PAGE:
by Lambeth Hochwald
It’s been hammered into our heads to brush twice a day, floss once (though that’s up for debate) and maybe rinse with a fluoride mouthwash. But recently, another chore has been suggested as an addition to our dental routine: tongue scraping. But is this ayurvedic practice that dates back to ancient India really worth your while?
We went to two experts to find out if you should start your day scraping your tongue.
Dental hygienist Sam Williamson, owner of Teeth Whitening Belfast in Ireland, recommends the practice to all of his patients.
“Most of my clients don’t realize the effectiveness of tongue scraping until they actually do it and see all the gunk that comes off their tongue,” he says. “The tongue is the perfect breeding ground for bacteria, but although we take care of our teeth and our gums regularly, we don’t pay nearly as much attention to our tongue.”
The bacteria on your tongue is one of the main causes of bad breath, so scraping it regularly can significantly improve your breath over time. In fact, a recent study showed about 85 percent of all bad breath cases begin in the mouth and half are caused by bacteria residue on the tongue. Brushing your tongue is “the best way to ensure that your breath stays fresh throughout the day,” Williamson says.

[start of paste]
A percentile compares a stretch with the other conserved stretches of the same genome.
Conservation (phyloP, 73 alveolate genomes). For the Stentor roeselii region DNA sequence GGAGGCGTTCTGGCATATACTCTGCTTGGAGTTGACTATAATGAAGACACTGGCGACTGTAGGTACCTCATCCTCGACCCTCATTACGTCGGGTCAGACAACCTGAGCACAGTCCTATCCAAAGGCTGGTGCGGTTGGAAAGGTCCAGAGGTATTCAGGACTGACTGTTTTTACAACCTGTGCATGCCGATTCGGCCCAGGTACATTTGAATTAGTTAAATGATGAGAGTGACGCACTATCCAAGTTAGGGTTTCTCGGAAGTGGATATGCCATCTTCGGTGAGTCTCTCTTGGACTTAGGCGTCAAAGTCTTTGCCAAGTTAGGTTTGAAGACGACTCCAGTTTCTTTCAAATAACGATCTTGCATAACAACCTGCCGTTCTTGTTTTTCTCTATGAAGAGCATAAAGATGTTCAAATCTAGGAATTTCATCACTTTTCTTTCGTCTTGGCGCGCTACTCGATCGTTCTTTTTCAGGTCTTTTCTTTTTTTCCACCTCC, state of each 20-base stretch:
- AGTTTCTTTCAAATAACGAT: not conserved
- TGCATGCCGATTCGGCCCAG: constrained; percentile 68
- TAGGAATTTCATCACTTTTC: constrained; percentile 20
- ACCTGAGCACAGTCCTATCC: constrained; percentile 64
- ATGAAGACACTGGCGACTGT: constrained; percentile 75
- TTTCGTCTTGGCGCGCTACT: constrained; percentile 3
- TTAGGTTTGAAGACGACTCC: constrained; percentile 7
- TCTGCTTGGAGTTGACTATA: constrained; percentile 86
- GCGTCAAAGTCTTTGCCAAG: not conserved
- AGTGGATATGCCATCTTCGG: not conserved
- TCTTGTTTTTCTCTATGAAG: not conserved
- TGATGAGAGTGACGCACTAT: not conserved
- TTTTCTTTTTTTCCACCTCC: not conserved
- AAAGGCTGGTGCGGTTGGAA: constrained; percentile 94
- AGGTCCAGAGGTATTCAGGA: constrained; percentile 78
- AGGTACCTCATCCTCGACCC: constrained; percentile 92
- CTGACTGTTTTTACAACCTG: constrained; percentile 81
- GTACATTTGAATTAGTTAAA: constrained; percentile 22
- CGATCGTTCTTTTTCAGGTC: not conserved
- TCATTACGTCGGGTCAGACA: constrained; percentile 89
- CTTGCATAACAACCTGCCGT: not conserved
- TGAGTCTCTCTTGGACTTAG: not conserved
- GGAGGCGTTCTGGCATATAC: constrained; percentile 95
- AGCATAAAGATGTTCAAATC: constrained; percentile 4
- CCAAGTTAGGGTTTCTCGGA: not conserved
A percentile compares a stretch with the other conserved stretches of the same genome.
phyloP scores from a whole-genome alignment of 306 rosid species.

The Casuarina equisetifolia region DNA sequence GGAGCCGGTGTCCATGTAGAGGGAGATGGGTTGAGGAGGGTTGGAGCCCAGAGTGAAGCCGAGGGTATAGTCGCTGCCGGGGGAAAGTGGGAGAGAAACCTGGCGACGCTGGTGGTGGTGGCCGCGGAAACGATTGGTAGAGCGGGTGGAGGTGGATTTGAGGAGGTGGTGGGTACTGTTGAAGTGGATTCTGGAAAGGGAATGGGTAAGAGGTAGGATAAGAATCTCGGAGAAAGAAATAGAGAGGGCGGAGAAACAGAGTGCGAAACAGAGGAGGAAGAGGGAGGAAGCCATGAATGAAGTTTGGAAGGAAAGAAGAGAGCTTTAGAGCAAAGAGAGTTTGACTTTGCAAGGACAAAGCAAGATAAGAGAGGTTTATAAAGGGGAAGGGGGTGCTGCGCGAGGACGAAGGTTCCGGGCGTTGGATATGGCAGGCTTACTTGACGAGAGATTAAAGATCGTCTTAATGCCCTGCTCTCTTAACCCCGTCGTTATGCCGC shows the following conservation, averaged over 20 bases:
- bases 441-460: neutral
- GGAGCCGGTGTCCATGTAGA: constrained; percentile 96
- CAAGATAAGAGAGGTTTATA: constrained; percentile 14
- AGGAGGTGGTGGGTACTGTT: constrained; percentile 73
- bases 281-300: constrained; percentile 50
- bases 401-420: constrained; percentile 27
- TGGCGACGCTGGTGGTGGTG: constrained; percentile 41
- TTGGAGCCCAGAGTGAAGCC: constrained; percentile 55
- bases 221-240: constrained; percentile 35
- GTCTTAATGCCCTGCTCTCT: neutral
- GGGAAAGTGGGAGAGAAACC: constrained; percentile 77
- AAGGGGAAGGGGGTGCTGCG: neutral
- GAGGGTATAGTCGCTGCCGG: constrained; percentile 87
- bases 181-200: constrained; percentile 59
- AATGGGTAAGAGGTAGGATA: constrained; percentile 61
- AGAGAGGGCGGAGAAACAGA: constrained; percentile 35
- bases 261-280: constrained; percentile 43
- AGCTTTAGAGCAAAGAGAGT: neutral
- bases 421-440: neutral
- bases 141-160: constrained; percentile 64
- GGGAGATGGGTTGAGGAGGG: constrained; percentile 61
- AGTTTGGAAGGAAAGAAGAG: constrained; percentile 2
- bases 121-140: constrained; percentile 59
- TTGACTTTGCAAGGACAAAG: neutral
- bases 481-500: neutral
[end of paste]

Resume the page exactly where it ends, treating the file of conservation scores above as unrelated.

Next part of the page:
Kimberly Harms, DDS, a dentist in Farmington, Minnesota, and a spokesperson for the American Dental Association, says “your taste buds in the back are made for bacteria to hide.” And when your mouth has a lot of bacteria in it, you can taste it. “That sour taste is often due to bacteria,” she says.
If you often suffer from dry mouth, this quick health routine can help that, too. “If you’re not producing enough saliva when you chew, you my have digestive issues,” Williamson says. “Scraping can help.”
How to do it
“A scraper is an efficient way to remove all that’s coating your tongue,” Harms says. Here are four things to keep in mind as you scrape:
1. Buy a dedicated tongue scraper (they cost as little as $6) that comes in plastic or metal and is usually shaped like the letter U.
2. Always be gentle — scraping your tongue should never hurt.
3. Scrape only five to 10 times, Harms suggests.
4. Don’t go too deep. “Since we have a gag reflex, be sure not to put the scraper too far back in your mouth,” she adds.
“It’s a wonderful thing,” Harms says. “We don’t like to praise things without research but tongue scraping makes sense. If you’re successful at brushing twice a day and flossing daily, great. Do that first. Consider tongue scraping a great adjunct to good oral hygiene.”